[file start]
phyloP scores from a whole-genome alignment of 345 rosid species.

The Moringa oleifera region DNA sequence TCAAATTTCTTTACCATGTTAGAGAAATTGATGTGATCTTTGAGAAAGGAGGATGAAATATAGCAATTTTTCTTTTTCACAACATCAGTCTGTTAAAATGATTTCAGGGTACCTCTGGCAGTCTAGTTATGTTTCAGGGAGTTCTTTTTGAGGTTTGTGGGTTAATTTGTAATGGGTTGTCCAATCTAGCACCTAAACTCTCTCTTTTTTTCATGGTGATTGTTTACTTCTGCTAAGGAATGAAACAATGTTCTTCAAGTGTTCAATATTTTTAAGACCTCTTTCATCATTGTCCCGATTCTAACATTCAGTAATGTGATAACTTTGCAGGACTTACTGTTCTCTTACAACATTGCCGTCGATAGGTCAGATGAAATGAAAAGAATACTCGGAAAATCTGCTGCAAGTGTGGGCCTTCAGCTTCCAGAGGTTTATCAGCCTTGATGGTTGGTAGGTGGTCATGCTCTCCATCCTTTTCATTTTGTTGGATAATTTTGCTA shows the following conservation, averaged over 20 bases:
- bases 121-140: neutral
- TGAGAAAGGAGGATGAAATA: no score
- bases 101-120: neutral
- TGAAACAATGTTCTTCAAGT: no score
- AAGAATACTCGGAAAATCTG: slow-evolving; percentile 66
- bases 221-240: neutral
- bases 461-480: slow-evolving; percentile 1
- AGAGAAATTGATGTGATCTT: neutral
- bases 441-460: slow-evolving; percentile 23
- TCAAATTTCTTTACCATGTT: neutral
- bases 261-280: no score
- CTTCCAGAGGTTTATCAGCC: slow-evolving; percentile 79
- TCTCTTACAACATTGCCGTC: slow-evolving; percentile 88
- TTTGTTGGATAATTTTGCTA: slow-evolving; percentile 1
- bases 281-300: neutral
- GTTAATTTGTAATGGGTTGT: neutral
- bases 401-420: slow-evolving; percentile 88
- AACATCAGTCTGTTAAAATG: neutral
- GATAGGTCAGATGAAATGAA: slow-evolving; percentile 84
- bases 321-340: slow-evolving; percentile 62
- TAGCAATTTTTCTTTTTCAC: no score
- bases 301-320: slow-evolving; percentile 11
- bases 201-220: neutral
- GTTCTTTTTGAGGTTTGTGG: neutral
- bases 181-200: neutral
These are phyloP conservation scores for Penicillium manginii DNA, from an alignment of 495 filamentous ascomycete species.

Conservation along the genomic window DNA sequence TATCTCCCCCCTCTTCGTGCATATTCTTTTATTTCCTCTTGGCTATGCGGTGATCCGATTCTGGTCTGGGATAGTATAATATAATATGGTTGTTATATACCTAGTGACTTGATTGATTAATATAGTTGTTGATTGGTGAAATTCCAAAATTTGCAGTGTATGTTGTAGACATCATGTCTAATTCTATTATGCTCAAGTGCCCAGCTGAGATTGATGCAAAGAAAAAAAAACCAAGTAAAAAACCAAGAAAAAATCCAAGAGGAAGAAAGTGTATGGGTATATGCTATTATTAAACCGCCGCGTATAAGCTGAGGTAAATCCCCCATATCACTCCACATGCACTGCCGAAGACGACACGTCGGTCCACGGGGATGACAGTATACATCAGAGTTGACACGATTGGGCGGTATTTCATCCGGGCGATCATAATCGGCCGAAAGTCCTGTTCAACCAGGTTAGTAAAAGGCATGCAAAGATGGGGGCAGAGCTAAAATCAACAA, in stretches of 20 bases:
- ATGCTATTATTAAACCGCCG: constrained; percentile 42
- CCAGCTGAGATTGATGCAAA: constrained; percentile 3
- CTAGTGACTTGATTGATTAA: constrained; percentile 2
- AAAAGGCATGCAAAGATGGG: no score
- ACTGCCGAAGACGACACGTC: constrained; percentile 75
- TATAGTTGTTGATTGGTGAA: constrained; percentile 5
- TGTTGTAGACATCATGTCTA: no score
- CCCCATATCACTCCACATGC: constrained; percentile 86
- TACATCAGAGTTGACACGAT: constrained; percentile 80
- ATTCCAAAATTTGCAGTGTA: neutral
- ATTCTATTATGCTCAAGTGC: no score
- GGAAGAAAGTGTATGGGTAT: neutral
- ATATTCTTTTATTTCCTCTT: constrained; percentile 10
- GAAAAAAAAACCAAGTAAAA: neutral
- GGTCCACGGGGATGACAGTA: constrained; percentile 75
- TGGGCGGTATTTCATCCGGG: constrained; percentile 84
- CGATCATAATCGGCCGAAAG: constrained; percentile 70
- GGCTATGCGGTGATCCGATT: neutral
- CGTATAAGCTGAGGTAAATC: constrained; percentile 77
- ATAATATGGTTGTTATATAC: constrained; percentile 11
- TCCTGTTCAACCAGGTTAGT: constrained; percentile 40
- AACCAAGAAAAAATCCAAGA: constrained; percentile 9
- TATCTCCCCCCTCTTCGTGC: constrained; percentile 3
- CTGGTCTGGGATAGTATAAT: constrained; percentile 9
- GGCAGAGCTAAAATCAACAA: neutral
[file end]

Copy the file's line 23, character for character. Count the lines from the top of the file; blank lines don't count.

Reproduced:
- TAGCAATTTTTCTTTTTCAC: no score